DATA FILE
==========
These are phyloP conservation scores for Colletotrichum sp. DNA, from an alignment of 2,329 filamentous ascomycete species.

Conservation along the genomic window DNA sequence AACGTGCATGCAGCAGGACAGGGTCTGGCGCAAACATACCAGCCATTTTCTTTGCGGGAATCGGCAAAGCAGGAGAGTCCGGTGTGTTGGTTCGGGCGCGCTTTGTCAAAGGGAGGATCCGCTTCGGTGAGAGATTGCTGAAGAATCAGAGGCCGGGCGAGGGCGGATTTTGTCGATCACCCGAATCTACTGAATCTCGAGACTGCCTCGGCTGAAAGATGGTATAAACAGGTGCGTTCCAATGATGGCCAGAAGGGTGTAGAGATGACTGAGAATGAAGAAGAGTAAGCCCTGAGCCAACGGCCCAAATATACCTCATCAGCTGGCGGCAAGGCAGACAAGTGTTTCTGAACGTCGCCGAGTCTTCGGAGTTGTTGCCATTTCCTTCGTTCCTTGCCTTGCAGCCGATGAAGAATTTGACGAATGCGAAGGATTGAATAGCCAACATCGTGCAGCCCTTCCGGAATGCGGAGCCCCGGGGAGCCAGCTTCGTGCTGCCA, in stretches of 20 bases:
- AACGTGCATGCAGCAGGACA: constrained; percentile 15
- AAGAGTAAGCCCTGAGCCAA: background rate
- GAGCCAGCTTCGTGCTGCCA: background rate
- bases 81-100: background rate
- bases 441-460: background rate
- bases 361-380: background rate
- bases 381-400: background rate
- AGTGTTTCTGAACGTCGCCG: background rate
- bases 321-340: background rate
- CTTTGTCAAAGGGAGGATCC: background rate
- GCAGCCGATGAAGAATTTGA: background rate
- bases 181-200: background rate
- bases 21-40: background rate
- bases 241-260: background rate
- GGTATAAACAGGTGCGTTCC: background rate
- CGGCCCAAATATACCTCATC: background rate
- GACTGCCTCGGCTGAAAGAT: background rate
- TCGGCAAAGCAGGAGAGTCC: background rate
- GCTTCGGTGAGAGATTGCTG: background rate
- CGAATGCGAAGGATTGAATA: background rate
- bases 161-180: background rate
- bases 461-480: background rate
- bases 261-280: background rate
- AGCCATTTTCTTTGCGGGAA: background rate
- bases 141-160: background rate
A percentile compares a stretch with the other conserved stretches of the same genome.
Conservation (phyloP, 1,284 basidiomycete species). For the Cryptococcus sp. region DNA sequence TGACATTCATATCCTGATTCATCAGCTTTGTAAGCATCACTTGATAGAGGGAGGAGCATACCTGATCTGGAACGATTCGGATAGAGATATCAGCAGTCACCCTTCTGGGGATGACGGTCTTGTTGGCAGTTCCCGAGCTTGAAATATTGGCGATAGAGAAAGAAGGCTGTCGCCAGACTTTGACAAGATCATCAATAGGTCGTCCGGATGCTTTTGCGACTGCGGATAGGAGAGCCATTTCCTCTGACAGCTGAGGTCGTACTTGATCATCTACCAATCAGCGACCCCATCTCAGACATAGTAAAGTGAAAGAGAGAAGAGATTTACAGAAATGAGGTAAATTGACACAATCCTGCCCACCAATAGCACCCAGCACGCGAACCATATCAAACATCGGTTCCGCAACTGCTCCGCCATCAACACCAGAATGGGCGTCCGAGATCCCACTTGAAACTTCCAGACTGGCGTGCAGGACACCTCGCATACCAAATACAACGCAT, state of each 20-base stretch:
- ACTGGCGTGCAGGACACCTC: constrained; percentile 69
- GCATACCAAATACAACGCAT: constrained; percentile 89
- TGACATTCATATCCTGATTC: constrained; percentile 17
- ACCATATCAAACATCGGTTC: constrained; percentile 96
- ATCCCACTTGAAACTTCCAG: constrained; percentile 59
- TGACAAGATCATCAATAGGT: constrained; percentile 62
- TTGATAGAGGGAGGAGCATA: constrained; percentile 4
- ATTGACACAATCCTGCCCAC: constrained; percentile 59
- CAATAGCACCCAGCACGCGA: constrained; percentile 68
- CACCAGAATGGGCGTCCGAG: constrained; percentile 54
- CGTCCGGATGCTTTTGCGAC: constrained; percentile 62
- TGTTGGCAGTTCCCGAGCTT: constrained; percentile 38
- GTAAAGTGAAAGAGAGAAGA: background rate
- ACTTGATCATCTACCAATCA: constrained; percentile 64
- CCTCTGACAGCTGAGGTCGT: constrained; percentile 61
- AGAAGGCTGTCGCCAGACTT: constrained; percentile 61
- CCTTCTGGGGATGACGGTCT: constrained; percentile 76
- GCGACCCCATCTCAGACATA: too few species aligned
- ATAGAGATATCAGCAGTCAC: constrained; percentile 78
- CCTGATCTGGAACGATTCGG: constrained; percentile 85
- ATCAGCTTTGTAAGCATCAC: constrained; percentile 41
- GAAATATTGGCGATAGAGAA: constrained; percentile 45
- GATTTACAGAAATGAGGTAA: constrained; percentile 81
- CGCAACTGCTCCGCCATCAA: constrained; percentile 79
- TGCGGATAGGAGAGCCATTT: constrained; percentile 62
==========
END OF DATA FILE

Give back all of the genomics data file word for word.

These are phyloP conservation scores for Colletotrichum sp. DNA, from an alignment of 2,329 filamentous ascomycete species.

Conservation along the genomic window DNA sequence AACGTGCATGCAGCAGGACAGGGTCTGGCGCAAACATACCAGCCATTTTCTTTGCGGGAATCGGCAAAGCAGGAGAGTCCGGTGTGTTGGTTCGGGCGCGCTTTGTCAAAGGGAGGATCCGCTTCGGTGAGAGATTGCTGAAGAATCAGAGGCCGGGCGAGGGCGGATTTTGTCGATCACCCGAATCTACTGAATCTCGAGACTGCCTCGGCTGAAAGATGGTATAAACAGGTGCGTTCCAATGATGGCCAGAAGGGTGTAGAGATGACTGAGAATGAAGAAGAGTAAGCCCTGAGCCAACGGCCCAAATATACCTCATCAGCTGGCGGCAAGGCAGACAAGTGTTTCTGAACGTCGCCGAGTCTTCGGAGTTGTTGCCATTTCCTTCGTTCCTTGCCTTGCAGCCGATGAAGAATTTGACGAATGCGAAGGATTGAATAGCCAACATCGTGCAGCCCTTCCGGAATGCGGAGCCCCGGGGAGCCAGCTTCGTGCTGCCA, in stretches of 20 bases:
- AACGTGCATGCAGCAGGACA: constrained; percentile 15
- AAGAGTAAGCCCTGAGCCAA: background rate
- GAGCCAGCTTCGTGCTGCCA: background rate
- bases 81-100: background rate
- bases 441-460: background rate
- bases 361-380: background rate
- bases 381-400: background rate
- AGTGTTTCTGAACGTCGCCG: background rate
- bases 321-340: background rate
- CTTTGTCAAAGGGAGGATCC: background rate
- GCAGCCGATGAAGAATTTGA: background rate
- bases 181-200: background rate
- bases 21-40: background rate
- bases 241-260: background rate
- GGTATAAACAGGTGCGTTCC: background rate
- CGGCCCAAATATACCTCATC: background rate
- GACTGCCTCGGCTGAAAGAT: background rate
- TCGGCAAAGCAGGAGAGTCC: background rate
- GCTTCGGTGAGAGATTGCTG: background rate
- CGAATGCGAAGGATTGAATA: background rate
- bases 161-180: background rate
- bases 461-480: background rate
- bases 261-280: background rate
- AGCCATTTTCTTTGCGGGAA: background rate
- bases 141-160: background rate
A percentile compares a stretch with the other conserved stretches of the same genome.
Conservation (phyloP, 1,284 basidiomycete species). For the Cryptococcus sp. region DNA sequence TGACATTCATATCCTGATTCATCAGCTTTGTAAGCATCACTTGATAGAGGGAGGAGCATACCTGATCTGGAACGATTCGGATAGAGATATCAGCAGTCACCCTTCTGGGGATGACGGTCTTGTTGGCAGTTCCCGAGCTTGAAATATTGGCGATAGAGAAAGAAGGCTGTCGCCAGACTTTGACAAGATCATCAATAGGTCGTCCGGATGCTTTTGCGACTGCGGATAGGAGAGCCATTTCCTCTGACAGCTGAGGTCGTACTTGATCATCTACCAATCAGCGACCCCATCTCAGACATAGTAAAGTGAAAGAGAGAAGAGATTTACAGAAATGAGGTAAATTGACACAATCCTGCCCACCAATAGCACCCAGCACGCGAACCATATCAAACATCGGTTCCGCAACTGCTCCGCCATCAACACCAGAATGGGCGTCCGAGATCCCACTTGAAACTTCCAGACTGGCGTGCAGGACACCTCGCATACCAAATACAACGCAT, state of each 20-base stretch:
- ACTGGCGTGCAGGACACCTC: constrained; percentile 69
- GCATACCAAATACAACGCAT: constrained; percentile 89
- TGACATTCATATCCTGATTC: constrained; percentile 17
- ACCATATCAAACATCGGTTC: constrained; percentile 96
- ATCCCACTTGAAACTTCCAG: constrained; percentile 59
- TGACAAGATCATCAATAGGT: constrained; percentile 62
- TTGATAGAGGGAGGAGCATA: constrained; percentile 4
- ATTGACACAATCCTGCCCAC: constrained; percentile 59
- CAATAGCACCCAGCACGCGA: constrained; percentile 68
- CACCAGAATGGGCGTCCGAG: constrained; percentile 54
- CGTCCGGATGCTTTTGCGAC: constrained; percentile 62
- TGTTGGCAGTTCCCGAGCTT: constrained; percentile 38
- GTAAAGTGAAAGAGAGAAGA: background rate
- ACTTGATCATCTACCAATCA: constrained; percentile 64
- CCTCTGACAGCTGAGGTCGT: constrained; percentile 61
- AGAAGGCTGTCGCCAGACTT: constrained; percentile 61
- CCTTCTGGGGATGACGGTCT: constrained; percentile 76
- GCGACCCCATCTCAGACATA: too few species aligned
- ATAGAGATATCAGCAGTCAC: constrained; percentile 78
- CCTGATCTGGAACGATTCGG: constrained; percentile 85
- ATCAGCTTTGTAAGCATCAC: constrained; percentile 41
- GAAATATTGGCGATAGAGAA: constrained; percentile 45
- GATTTACAGAAATGAGGTAA: constrained; percentile 81
- CGCAACTGCTCCGCCATCAA: constrained; percentile 79
- TGCGGATAGGAGAGCCATTT: constrained; percentile 62